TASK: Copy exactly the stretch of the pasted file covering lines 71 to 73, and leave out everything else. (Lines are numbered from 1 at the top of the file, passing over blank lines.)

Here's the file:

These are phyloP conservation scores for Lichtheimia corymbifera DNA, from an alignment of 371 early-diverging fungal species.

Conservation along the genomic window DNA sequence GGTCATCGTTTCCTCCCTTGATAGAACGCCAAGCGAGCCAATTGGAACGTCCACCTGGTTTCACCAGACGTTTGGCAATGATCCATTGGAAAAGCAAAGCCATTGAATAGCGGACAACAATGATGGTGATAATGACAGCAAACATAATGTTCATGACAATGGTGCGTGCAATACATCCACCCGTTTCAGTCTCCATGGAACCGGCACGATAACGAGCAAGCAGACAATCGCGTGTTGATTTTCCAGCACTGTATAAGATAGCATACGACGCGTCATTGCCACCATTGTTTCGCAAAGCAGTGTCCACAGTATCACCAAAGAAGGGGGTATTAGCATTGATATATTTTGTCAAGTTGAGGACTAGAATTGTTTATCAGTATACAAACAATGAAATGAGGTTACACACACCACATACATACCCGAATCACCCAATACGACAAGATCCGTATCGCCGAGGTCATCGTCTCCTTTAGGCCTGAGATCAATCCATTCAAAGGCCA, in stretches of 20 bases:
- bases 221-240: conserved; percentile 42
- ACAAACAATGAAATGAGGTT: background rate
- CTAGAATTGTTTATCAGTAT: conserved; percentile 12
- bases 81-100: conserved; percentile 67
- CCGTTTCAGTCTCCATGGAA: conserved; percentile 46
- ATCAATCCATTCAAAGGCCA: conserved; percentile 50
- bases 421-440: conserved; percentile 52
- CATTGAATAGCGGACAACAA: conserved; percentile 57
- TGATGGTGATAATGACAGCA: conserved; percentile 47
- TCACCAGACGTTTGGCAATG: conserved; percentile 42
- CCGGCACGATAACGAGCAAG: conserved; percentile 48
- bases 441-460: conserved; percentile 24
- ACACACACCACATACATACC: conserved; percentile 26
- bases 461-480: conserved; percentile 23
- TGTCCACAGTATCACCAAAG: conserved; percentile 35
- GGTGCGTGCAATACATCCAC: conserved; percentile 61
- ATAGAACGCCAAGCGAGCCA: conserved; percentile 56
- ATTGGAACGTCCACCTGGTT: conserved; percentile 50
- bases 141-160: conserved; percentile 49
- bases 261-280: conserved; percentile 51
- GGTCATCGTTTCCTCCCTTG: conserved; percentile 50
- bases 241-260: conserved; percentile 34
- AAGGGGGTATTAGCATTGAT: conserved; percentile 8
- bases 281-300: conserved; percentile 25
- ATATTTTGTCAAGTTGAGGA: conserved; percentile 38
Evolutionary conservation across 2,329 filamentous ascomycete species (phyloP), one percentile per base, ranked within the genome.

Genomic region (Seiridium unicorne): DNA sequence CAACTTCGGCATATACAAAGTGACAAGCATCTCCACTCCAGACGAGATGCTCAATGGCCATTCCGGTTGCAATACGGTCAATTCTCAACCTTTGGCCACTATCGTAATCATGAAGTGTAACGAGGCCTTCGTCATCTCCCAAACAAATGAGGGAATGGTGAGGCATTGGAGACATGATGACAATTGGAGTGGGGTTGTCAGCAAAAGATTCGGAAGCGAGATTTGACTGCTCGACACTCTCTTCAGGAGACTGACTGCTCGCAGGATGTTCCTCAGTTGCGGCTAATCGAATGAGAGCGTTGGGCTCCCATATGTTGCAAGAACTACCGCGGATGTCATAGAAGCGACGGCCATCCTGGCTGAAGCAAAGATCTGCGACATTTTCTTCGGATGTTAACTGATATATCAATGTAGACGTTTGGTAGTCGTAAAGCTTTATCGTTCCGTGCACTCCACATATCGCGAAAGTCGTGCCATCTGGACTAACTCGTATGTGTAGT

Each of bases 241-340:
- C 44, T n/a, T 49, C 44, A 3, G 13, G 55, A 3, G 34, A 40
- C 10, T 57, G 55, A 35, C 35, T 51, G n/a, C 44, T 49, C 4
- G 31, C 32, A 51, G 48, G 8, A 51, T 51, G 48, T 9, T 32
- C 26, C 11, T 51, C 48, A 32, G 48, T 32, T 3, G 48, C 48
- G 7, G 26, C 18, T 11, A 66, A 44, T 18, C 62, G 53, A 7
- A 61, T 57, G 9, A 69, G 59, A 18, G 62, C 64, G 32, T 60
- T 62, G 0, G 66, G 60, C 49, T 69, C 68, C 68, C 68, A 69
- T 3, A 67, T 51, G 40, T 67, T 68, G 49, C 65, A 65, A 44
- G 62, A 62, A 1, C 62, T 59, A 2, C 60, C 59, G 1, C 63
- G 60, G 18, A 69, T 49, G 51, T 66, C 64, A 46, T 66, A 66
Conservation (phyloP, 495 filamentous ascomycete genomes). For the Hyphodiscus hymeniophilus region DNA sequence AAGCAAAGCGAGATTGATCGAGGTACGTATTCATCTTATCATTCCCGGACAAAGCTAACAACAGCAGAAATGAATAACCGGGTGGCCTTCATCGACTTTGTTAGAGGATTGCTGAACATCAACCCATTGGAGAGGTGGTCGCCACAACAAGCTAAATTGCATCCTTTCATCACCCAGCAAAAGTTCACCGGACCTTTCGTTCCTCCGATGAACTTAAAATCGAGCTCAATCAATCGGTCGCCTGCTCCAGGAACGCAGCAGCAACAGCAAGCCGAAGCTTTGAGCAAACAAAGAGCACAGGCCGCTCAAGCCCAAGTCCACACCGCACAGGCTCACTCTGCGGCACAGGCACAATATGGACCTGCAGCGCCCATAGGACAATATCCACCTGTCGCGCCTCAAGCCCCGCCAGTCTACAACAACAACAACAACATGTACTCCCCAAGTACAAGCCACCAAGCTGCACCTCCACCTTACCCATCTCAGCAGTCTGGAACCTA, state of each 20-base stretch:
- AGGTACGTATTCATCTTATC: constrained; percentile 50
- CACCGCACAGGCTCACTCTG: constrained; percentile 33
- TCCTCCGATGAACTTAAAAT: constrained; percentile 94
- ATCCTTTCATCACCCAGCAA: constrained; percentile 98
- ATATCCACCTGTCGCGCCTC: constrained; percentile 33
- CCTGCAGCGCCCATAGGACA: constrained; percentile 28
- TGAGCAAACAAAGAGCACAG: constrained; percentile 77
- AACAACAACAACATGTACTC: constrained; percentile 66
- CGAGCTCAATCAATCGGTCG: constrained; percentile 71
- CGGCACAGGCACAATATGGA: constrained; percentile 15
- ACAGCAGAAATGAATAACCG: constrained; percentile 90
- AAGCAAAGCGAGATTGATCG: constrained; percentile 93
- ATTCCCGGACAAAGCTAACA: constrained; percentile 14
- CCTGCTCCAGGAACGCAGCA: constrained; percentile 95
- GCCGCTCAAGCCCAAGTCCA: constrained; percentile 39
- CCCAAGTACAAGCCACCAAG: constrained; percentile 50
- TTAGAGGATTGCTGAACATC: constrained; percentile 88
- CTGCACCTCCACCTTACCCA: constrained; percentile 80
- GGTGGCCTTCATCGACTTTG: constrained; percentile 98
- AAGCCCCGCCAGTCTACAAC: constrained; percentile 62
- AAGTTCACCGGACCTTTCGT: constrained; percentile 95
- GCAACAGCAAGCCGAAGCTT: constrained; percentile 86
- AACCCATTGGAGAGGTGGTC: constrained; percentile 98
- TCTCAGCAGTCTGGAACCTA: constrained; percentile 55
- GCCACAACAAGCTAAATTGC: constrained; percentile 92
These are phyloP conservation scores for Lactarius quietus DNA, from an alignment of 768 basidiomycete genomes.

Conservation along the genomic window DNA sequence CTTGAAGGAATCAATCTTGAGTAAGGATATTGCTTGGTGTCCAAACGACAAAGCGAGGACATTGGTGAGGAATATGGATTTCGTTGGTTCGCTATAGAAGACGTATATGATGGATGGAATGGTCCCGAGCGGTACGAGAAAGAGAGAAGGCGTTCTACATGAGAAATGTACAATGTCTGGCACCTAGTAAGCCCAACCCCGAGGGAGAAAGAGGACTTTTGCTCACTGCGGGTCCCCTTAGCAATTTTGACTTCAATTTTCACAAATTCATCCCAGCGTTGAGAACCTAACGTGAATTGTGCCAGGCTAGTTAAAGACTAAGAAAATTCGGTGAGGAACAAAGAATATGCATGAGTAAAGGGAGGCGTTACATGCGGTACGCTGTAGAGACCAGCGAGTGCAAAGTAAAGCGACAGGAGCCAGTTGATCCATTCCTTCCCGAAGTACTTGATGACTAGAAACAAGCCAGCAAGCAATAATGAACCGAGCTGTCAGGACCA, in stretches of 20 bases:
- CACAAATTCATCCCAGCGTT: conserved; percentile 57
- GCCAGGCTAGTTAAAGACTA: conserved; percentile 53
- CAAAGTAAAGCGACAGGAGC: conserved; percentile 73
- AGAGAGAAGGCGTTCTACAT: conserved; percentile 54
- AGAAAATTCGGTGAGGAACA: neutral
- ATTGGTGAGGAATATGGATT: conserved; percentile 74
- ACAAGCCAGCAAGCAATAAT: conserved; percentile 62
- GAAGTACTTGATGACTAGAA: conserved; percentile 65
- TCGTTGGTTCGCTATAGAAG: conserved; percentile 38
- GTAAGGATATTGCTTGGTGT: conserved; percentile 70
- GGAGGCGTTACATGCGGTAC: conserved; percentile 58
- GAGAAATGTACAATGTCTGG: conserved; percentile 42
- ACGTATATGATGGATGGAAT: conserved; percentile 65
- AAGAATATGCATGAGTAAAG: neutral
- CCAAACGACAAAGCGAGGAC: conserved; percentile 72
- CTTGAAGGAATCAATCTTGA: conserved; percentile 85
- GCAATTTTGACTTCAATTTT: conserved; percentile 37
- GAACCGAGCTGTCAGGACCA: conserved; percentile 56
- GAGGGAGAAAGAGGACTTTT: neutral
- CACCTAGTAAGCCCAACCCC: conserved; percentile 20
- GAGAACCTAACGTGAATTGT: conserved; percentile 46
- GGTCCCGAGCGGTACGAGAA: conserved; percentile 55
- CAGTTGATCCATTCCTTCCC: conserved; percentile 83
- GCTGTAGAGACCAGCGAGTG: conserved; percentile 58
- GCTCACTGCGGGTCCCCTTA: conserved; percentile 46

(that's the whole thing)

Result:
- CAAAGTAAAGCGACAGGAGC: conserved; percentile 73
- AGAGAGAAGGCGTTCTACAT: conserved; percentile 54
- AGAAAATTCGGTGAGGAACA: neutral